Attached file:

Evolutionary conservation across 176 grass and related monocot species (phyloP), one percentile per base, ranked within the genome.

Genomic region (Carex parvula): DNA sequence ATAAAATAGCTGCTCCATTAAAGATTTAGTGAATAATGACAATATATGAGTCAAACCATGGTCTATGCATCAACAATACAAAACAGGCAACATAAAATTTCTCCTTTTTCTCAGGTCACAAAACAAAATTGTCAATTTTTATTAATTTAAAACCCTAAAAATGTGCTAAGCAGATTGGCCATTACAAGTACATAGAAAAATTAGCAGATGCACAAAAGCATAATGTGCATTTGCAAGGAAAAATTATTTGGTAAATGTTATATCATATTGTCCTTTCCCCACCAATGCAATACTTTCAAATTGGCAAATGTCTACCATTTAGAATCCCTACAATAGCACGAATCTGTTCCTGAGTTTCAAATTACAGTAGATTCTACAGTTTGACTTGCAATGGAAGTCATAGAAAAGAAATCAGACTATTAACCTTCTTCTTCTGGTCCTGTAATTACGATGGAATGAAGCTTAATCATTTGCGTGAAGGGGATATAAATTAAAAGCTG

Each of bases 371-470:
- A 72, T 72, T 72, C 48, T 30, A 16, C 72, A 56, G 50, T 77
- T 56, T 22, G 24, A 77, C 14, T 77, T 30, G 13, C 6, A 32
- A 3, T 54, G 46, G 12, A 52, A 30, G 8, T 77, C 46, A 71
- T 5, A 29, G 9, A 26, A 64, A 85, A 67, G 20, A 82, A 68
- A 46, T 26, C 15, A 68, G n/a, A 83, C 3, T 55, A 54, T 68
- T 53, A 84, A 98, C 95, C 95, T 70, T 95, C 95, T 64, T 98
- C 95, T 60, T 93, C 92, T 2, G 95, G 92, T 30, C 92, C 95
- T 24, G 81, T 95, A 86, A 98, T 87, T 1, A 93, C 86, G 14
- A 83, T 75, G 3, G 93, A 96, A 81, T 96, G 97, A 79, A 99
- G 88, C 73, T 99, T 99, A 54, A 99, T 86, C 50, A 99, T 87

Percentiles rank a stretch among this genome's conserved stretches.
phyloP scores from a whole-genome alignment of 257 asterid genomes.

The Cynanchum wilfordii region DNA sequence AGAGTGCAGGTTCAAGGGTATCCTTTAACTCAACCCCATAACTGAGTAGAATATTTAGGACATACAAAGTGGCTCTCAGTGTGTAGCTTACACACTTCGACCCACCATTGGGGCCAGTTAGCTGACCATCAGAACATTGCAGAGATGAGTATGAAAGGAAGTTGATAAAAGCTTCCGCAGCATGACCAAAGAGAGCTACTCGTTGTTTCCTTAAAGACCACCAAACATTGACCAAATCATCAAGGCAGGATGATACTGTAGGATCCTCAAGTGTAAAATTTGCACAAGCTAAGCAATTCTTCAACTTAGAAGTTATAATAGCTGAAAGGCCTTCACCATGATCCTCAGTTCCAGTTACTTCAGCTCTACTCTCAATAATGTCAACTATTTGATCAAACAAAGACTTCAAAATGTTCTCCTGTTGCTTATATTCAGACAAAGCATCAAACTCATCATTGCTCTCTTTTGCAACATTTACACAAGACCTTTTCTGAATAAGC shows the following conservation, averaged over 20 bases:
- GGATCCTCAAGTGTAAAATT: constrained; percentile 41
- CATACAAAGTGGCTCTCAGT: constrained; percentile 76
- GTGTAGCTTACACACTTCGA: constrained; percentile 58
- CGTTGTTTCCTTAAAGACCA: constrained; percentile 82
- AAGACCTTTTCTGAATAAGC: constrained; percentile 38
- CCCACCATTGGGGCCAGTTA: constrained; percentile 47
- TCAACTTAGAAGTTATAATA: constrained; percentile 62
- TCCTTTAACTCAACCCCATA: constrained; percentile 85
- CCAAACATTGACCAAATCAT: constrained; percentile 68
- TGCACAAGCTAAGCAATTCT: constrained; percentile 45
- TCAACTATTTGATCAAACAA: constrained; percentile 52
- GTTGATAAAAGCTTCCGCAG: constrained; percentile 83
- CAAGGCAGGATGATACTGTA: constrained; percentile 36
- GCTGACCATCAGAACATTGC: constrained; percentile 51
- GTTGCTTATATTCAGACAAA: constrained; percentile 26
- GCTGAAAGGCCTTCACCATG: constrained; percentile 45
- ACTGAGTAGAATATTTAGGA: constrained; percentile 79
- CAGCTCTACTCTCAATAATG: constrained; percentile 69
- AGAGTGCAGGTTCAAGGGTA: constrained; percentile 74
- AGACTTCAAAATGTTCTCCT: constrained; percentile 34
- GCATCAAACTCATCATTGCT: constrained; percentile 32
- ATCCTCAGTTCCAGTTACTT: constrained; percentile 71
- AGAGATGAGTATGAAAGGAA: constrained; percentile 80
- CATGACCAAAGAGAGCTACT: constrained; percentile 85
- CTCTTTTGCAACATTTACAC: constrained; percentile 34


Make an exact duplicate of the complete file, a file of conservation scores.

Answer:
Evolutionary conservation across 176 grass and related monocot species (phyloP), one percentile per base, ranked within the genome.

Genomic region (Carex parvula): DNA sequence ATAAAATAGCTGCTCCATTAAAGATTTAGTGAATAATGACAATATATGAGTCAAACCATGGTCTATGCATCAACAATACAAAACAGGCAACATAAAATTTCTCCTTTTTCTCAGGTCACAAAACAAAATTGTCAATTTTTATTAATTTAAAACCCTAAAAATGTGCTAAGCAGATTGGCCATTACAAGTACATAGAAAAATTAGCAGATGCACAAAAGCATAATGTGCATTTGCAAGGAAAAATTATTTGGTAAATGTTATATCATATTGTCCTTTCCCCACCAATGCAATACTTTCAAATTGGCAAATGTCTACCATTTAGAATCCCTACAATAGCACGAATCTGTTCCTGAGTTTCAAATTACAGTAGATTCTACAGTTTGACTTGCAATGGAAGTCATAGAAAAGAAATCAGACTATTAACCTTCTTCTTCTGGTCCTGTAATTACGATGGAATGAAGCTTAATCATTTGCGTGAAGGGGATATAAATTAAAAGCTG

Each of bases 371-470:
- A 72, T 72, T 72, C 48, T 30, A 16, C 72, A 56, G 50, T 77
- T 56, T 22, G 24, A 77, C 14, T 77, T 30, G 13, C 6, A 32
- A 3, T 54, G 46, G 12, A 52, A 30, G 8, T 77, C 46, A 71
- T 5, A 29, G 9, A 26, A 64, A 85, A 67, G 20, A 82, A 68
- A 46, T 26, C 15, A 68, G n/a, A 83, C 3, T 55, A 54, T 68
- T 53, A 84, A 98, C 95, C 95, T 70, T 95, C 95, T 64, T 98
- C 95, T 60, T 93, C 92, T 2, G 95, G 92, T 30, C 92, C 95
- T 24, G 81, T 95, A 86, A 98, T 87, T 1, A 93, C 86, G 14
- A 83, T 75, G 3, G 93, A 96, A 81, T 96, G 97, A 79, A 99
- G 88, C 73, T 99, T 99, A 54, A 99, T 86, C 50, A 99, T 87

Percentiles rank a stretch among this genome's conserved stretches.
phyloP scores from a whole-genome alignment of 257 asterid genomes.

The Cynanchum wilfordii region DNA sequence AGAGTGCAGGTTCAAGGGTATCCTTTAACTCAACCCCATAACTGAGTAGAATATTTAGGACATACAAAGTGGCTCTCAGTGTGTAGCTTACACACTTCGACCCACCATTGGGGCCAGTTAGCTGACCATCAGAACATTGCAGAGATGAGTATGAAAGGAAGTTGATAAAAGCTTCCGCAGCATGACCAAAGAGAGCTACTCGTTGTTTCCTTAAAGACCACCAAACATTGACCAAATCATCAAGGCAGGATGATACTGTAGGATCCTCAAGTGTAAAATTTGCACAAGCTAAGCAATTCTTCAACTTAGAAGTTATAATAGCTGAAAGGCCTTCACCATGATCCTCAGTTCCAGTTACTTCAGCTCTACTCTCAATAATGTCAACTATTTGATCAAACAAAGACTTCAAAATGTTCTCCTGTTGCTTATATTCAGACAAAGCATCAAACTCATCATTGCTCTCTTTTGCAACATTTACACAAGACCTTTTCTGAATAAGC shows the following conservation, averaged over 20 bases:
- GGATCCTCAAGTGTAAAATT: constrained; percentile 41
- CATACAAAGTGGCTCTCAGT: constrained; percentile 76
- GTGTAGCTTACACACTTCGA: constrained; percentile 58
- CGTTGTTTCCTTAAAGACCA: constrained; percentile 82
- AAGACCTTTTCTGAATAAGC: constrained; percentile 38
- CCCACCATTGGGGCCAGTTA: constrained; percentile 47
- TCAACTTAGAAGTTATAATA: constrained; percentile 62
- TCCTTTAACTCAACCCCATA: constrained; percentile 85
- CCAAACATTGACCAAATCAT: constrained; percentile 68
- TGCACAAGCTAAGCAATTCT: constrained; percentile 45
- TCAACTATTTGATCAAACAA: constrained; percentile 52
- GTTGATAAAAGCTTCCGCAG: constrained; percentile 83
- CAAGGCAGGATGATACTGTA: constrained; percentile 36
- GCTGACCATCAGAACATTGC: constrained; percentile 51
- GTTGCTTATATTCAGACAAA: constrained; percentile 26
- GCTGAAAGGCCTTCACCATG: constrained; percentile 45
- ACTGAGTAGAATATTTAGGA: constrained; percentile 79
- CAGCTCTACTCTCAATAATG: constrained; percentile 69
- AGAGTGCAGGTTCAAGGGTA: constrained; percentile 74
- AGACTTCAAAATGTTCTCCT: constrained; percentile 34
- GCATCAAACTCATCATTGCT: constrained; percentile 32
- ATCCTCAGTTCCAGTTACTT: constrained; percentile 71
- AGAGATGAGTATGAAAGGAA: constrained; percentile 80
- CATGACCAAAGAGAGCTACT: constrained; percentile 85
- CTCTTTTGCAACATTTACAC: constrained; percentile 34